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Newsletter October 2009

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Welcome to European Union project CoSafe.

 Cooperation for Safety in sparsely populated areas

Within the CoSafe project homepage you can find information about the project, activities, participants, contact addresses, news, and a photo gallery with pictures from the different meetings and scenarios.

The 8:th meeting, work shop 3, within the CoSafe project took place in Stornoway, Western Isles, Scotland on September 22 – 24, 2009. Teams from Sweden Scotland, Iceland and Finland were represented.

Each team gave a short presentation of their results so far.

The aim of the meeting was to find out gaps identified so far which have to be developed in this project.

Results from the questionnaires in step 2 will be available late this year.

During the meeting we paid a visit to the site where the Scottish team has located the scene for the air crash, which is one the scenarios we are working with. We were also invited to the MCGA Helicopter and got information about how the helicopter was working and a presentation of the Technical Rescue Teams.

We took part of the seminar “Remote & Rural Major Incident Management”, read more below.

Our last day in Scotland, we decided on how to go on with products and services. We also got a demonstration of a special stretcher developed for mountain rescue and a demonstration of the Scottish ambulance service telemedicine communication.

In March 2010 we will have our first international seminar in Iceland. We have invited members of the Botnia Atlantica project ”Gränsöverskridande fjällräddning etapp 2” with participants from Norway and Sweden to the seminar and people from the Scottish mountain rescue, Greenland and Faeroe Islands.

Remote and Rural Major Incident Management Conference ’09 -
Lessons Learned

Under the auspices of the Highlands and Islands Strategic Coordinating Group (supported by the Scottish Resilience Development Service (ScoRDS)) and the Cooperation for Safety in Sparsely Populated Areas (CoSafe) Northern periphery Programme project a conference on Remote and Rural Major Incident Management was held on 23rd September 2009 in An Lanntair, Stornoway, Isle of Lewis, Scotland. The conference was organised and coordinated by Tom Laverty, NHS Western Isles Emergency Planning Officer and Local Project Leader of the CoSafe project.

The meeting was attended by 60 -70 local and off island people involved in the management of major disasters.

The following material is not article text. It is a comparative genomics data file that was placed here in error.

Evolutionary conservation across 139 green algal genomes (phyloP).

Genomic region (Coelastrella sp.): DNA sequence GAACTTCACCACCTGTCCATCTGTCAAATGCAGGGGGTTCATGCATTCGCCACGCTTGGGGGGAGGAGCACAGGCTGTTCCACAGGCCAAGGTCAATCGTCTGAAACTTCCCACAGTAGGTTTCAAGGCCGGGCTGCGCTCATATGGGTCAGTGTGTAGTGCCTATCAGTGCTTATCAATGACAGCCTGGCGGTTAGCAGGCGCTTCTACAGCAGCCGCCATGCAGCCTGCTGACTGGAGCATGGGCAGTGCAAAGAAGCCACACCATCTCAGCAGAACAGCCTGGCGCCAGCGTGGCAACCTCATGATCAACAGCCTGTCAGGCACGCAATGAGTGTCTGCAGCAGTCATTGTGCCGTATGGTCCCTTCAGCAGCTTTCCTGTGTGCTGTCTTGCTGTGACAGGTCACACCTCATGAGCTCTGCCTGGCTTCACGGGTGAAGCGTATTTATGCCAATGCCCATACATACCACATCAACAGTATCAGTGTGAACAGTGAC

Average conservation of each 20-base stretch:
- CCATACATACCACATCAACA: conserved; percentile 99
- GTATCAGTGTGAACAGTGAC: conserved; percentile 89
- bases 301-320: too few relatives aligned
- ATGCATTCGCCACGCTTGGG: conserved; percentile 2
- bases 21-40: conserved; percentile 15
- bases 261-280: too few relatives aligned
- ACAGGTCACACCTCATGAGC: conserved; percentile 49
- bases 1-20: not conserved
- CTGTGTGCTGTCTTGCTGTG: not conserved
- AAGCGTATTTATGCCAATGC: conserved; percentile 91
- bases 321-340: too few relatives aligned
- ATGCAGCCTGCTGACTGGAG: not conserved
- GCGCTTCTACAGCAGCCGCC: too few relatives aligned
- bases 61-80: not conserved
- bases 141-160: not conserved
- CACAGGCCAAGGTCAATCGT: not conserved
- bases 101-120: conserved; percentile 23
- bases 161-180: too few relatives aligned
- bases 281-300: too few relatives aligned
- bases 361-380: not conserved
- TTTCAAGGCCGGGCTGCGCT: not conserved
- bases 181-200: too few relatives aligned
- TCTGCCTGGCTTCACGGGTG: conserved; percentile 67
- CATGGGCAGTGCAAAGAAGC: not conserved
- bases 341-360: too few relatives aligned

The conference was opened by the Lord Lieutenant of the Western Isles, Mr Sandy Matheson, OBE. In his opening words he welcomed the audience to the conference and introduced them to the Western Isles. He made specific mention of the uniqueness of the Outer Hebrides and the challenges posed by remoteness, the sea and the weather. By way of introduction Andrew Sim described the objectives of the Cosafe project, described its activity so far and the initial results of its studies. He emphasised that the theme of the meeting was to learn from lessons of the past.

The meeting was in two parts:

Three state of the art lectures were delivered on topics important to major incident management:

• Mike Langran a full time GP in Aviemore with special interests in immediate medical care and ski patrol medicine gave a talk entitled “Equipment Challenges at the Pre-hospital Coalface” he highlighted recent equipment advances and areas for future development.
• Jason Long, consultant in Emergency Medicine at the Southern General Hospital in Glasgow presented his analysis of the Emergency Medical Retrieval Services in the Northwest of Scotland . Illustrating his talk with examples from the government supported emergency retrieval service pilot study which is nearing completion.
• Mick Tighe, mountain guide, mountain rescue expert and past National Training Officer for the Mountain Rescue Committee of Scotland used his presentation Wild Mountain Times – Frontline Rescue Experiences to illustrate the work of the mountain rescue service and draw attention to areas which he thought needed investment and expansion.
Interwoven between these presentations and in keeping within the theme of leraning from lessons of the past three other presentations were made: